Perhaps you have had the following experience. Your cheating partner comes to you and gives you, with sincere feeling, clear regret, and obvious remorse, a heartfelt apology for their behavior and the pain and damage it has caused. You see that they mean it, you see that they are in pain about what they have done, and you see that they are trying to repair the rupture they have caused. And you don’t care. You are unmoved and, even worse, you feel annoyed and angry. This can make you wonder what is wrong with you and lead you to feel like a cold-hearted bitch.
Rest easy, that is not the case. You are simply caught in one of the major dilemmas that betrayed partners face during the initial phases of recovery. The problem with all the “I’m sorry” statements and the reason they can leave you feeling irritated and then confused about why you are so irritated is that “I’m sorry” does not mean “I’m safe.”
Betrayal breaks the safety and trust in a relationship. To feel securely attached to your partner, you must be able to trust them and feel safe with them (emotionally, physically, etc.) When your partner has cheated on you and lied to you about it, often over a long period of time, the safety in your relationship is wiped out.
What we know from the research focused on healing attachment injuries is that safety can only be built back into a damaged relationship through repeated experiences of safe, meaningful emotional connection. Your partner must earn your trust over time by repeatedly telling the truth and behaving openly and honestly. Until that happens, you cannot fully feel safe with them.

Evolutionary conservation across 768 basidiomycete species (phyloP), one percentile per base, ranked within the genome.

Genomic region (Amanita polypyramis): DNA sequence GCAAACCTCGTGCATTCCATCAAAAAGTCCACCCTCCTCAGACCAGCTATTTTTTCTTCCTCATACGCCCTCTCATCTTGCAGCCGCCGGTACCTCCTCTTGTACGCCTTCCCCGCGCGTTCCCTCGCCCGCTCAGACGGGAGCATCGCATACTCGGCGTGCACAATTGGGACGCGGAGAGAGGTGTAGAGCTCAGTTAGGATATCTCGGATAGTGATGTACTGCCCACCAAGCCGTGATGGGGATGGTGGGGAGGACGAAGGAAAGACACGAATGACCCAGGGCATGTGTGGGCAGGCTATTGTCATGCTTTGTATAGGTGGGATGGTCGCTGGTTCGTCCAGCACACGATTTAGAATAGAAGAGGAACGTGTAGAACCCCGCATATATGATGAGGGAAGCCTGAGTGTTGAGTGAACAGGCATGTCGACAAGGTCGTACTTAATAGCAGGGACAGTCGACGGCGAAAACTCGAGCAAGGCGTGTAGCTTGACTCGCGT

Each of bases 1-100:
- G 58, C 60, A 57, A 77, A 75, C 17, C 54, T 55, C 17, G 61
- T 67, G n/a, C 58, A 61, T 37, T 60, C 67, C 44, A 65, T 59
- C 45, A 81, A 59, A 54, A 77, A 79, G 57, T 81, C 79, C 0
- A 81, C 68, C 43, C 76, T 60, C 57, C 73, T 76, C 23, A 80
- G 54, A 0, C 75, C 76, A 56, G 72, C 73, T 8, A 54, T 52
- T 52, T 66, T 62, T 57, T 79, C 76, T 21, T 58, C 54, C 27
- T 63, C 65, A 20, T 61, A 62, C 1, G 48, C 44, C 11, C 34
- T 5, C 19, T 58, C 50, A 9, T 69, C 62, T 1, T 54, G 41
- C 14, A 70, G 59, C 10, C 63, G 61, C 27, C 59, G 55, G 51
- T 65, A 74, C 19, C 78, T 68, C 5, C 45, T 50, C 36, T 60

So, when your cheating partner says “I’m sorry,” it can leave you feeling cold and confused. Because it’s not what you need from them. You need them to be sorry and to show you their authentic guilt and remorse about what he has done. And then you need them to re-earn your trust.
It is not that “I’m sorry” is not important. It is. However, it does not solve the problem sitting in the center of the relationship: you don’t trust them, and you don’t feel safe with them. For you to truly heal, to truly reconnect and rebuild the relationship, you must feel safe with your significant other. That won’t happen overnight, and it won’t happen because your partner continually tells you how sorry he is.
If you have heard your cheating partner say “I’m sorry” and felt confused about why this did not do more to help you feel better, you are normal. “I’m sorry” does not mean “I’m safe.” And for things to truly change for you and the relationship, you need safety restored.
Next week we are going to look at the three stages of rebuilding safety after betrayal, so stay tuned.